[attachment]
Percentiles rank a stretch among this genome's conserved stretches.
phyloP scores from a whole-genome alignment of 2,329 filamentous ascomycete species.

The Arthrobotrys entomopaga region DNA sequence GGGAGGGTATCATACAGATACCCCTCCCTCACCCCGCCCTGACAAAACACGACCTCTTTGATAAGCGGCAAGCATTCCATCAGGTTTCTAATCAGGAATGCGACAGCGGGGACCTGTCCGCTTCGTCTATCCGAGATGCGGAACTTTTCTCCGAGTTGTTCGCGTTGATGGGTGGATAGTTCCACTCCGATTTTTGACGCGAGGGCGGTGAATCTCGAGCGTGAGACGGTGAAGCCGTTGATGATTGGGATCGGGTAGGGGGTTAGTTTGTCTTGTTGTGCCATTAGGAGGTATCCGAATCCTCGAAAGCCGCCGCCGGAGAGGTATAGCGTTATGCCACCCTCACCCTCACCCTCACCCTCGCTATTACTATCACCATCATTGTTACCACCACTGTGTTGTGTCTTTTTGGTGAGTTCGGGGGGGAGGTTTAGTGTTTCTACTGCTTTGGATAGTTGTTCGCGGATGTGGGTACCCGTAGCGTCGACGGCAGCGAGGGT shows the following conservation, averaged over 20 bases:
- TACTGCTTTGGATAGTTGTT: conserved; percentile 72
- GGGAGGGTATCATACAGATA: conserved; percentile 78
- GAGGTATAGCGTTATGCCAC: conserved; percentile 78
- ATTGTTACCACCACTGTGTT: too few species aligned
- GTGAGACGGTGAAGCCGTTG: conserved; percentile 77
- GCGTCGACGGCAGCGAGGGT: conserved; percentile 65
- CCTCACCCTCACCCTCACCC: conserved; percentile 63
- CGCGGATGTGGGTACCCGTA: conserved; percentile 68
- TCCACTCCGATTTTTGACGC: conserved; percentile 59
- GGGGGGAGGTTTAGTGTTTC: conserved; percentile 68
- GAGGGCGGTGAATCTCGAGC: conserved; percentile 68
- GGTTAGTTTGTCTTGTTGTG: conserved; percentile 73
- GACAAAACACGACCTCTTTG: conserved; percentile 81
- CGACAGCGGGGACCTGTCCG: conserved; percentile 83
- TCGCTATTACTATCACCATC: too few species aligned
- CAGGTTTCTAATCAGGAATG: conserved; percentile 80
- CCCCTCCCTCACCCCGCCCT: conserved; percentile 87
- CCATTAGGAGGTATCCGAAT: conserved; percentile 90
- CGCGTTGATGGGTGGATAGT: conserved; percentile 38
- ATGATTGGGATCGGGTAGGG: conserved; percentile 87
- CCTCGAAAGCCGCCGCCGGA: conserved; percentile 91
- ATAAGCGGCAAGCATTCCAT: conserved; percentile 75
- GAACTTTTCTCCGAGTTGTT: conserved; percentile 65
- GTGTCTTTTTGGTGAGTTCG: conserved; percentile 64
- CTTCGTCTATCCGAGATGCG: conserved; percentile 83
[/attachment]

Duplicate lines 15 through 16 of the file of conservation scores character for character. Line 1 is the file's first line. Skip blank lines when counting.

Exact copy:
- GGTTAGTTTGTCTTGTTGTG: conserved; percentile 73
- GACAAAACACGACCTCTTTG: conserved; percentile 81